Holiday survival: It’s Cyber Monday, treated by many merchants as an extension of Black Friday (with a few extra surprises) (CNET). Thanksgiving came late this year, leaving six fewer days to shop for Christmas, along with some predictions that the shortest holiday season since 2013 will result in more stress for many and lower revenues for some sellers (The Associated Press). But Adobe Analytics says U.S. consumers will spend a record $9.4 billion online today, a 19 percent increase from last year (The Washington Post). There are just 23 days to shop, wrap, ship, bake, decorate, travel and get ready to celebrate on Dec. 25 if disposed toward Christmas cheer, so best of luck!





And finally … On Saturday, London Mayor Sadiq Khan wrote that he would never forget Friday’s attack near London Bridge, not just because a convicted terrorist knifed and killed two people and injured three others, but because “three people [took] on an armed and homicidal attacker with a whale tusk, a fire extinguisher and their bare hands.”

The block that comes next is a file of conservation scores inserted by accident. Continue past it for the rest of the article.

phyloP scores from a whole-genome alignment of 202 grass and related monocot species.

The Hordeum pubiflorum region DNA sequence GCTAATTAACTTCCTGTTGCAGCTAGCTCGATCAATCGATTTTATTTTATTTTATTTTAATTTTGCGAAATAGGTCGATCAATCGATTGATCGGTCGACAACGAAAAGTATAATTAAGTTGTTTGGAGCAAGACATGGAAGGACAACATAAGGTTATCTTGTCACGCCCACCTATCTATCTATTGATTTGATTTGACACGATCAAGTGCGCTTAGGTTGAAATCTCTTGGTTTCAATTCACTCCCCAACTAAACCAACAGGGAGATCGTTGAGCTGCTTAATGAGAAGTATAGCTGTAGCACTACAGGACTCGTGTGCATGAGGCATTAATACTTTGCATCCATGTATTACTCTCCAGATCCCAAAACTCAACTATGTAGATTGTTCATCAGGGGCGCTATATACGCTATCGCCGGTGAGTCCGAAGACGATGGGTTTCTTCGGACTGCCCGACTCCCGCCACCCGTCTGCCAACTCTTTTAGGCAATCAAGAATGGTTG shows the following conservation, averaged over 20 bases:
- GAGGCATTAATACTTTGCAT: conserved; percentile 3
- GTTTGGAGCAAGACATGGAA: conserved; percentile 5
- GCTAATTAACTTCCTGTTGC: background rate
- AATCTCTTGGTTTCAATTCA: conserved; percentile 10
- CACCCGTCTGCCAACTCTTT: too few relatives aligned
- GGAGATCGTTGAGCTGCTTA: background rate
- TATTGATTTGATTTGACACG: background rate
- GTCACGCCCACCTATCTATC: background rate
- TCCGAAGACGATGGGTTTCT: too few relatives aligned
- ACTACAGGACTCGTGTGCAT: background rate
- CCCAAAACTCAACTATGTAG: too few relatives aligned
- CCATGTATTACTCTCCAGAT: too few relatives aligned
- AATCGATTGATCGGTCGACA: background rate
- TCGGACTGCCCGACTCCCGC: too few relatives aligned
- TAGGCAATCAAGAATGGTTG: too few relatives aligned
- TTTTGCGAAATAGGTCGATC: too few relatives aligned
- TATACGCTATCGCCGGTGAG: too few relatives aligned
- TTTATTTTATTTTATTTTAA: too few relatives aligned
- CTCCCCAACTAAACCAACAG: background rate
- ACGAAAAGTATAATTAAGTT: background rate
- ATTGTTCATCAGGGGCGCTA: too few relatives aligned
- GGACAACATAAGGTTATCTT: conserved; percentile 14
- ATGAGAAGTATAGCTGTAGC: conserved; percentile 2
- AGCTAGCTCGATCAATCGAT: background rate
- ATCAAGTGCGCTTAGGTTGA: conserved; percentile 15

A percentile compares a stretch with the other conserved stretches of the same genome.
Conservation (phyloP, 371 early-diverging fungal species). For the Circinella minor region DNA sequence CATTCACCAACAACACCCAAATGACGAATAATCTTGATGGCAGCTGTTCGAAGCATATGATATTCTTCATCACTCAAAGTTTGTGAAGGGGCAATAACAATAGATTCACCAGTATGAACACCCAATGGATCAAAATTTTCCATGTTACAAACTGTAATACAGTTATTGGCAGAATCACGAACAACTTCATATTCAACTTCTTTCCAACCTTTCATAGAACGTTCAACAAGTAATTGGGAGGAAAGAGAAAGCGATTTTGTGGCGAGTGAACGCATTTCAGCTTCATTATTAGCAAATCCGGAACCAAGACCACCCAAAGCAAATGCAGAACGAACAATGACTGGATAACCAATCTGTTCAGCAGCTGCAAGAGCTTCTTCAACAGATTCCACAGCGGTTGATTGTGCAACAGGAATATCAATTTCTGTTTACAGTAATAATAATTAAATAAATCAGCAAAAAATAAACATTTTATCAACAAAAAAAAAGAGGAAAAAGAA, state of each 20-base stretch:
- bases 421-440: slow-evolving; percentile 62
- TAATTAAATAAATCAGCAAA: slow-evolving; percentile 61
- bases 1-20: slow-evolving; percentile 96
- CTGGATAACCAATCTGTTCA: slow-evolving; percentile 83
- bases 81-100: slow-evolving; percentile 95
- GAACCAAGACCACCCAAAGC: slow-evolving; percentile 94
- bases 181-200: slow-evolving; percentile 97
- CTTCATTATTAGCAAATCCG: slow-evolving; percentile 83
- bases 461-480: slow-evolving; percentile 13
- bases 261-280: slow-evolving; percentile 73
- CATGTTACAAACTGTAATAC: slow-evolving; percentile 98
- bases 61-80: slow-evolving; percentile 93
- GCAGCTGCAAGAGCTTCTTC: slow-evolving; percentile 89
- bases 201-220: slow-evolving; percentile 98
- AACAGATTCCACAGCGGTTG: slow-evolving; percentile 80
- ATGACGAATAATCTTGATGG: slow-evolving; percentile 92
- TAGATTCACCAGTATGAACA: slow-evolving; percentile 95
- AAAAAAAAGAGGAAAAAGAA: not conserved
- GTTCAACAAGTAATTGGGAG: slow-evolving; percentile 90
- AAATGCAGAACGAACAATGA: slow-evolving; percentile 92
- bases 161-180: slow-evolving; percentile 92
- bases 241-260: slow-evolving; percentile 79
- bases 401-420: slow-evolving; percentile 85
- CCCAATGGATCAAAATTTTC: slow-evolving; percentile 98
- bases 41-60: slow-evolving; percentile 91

Khan said, “They and the police who joined them are truly the best of us.”


Over the weekend, commenters on Twitter wrote that those who rushed to stop London’s knife-wielding attacker should be knighted for putting themselves in harm’s way (video HERE). A remembrance service takes place today to honor the victims Saskia Jones, 23, and Jack Merritt, 25, and the bystanders who cornered the attacker (The Associated Press).


The Associated Press reminded readers over the weekend that heroics performed during recent terror attacks in the United States are more common than many of us may recall. Here are some Americans who made split-second decisions to act: Lori Kaye, 60, jumped in front of a synagogue shooter in April and died; Riley Howell, 21, tackled a gunman in May and was killed; Kendrick Castillo, 18, lunged at a school shooter, giving his classmates time to escape; and James Shaw Jr., an electrical technician, wrestled away an AR-15 rifle from a shooter at a Waffle House, explaining later, “I had God on my side.”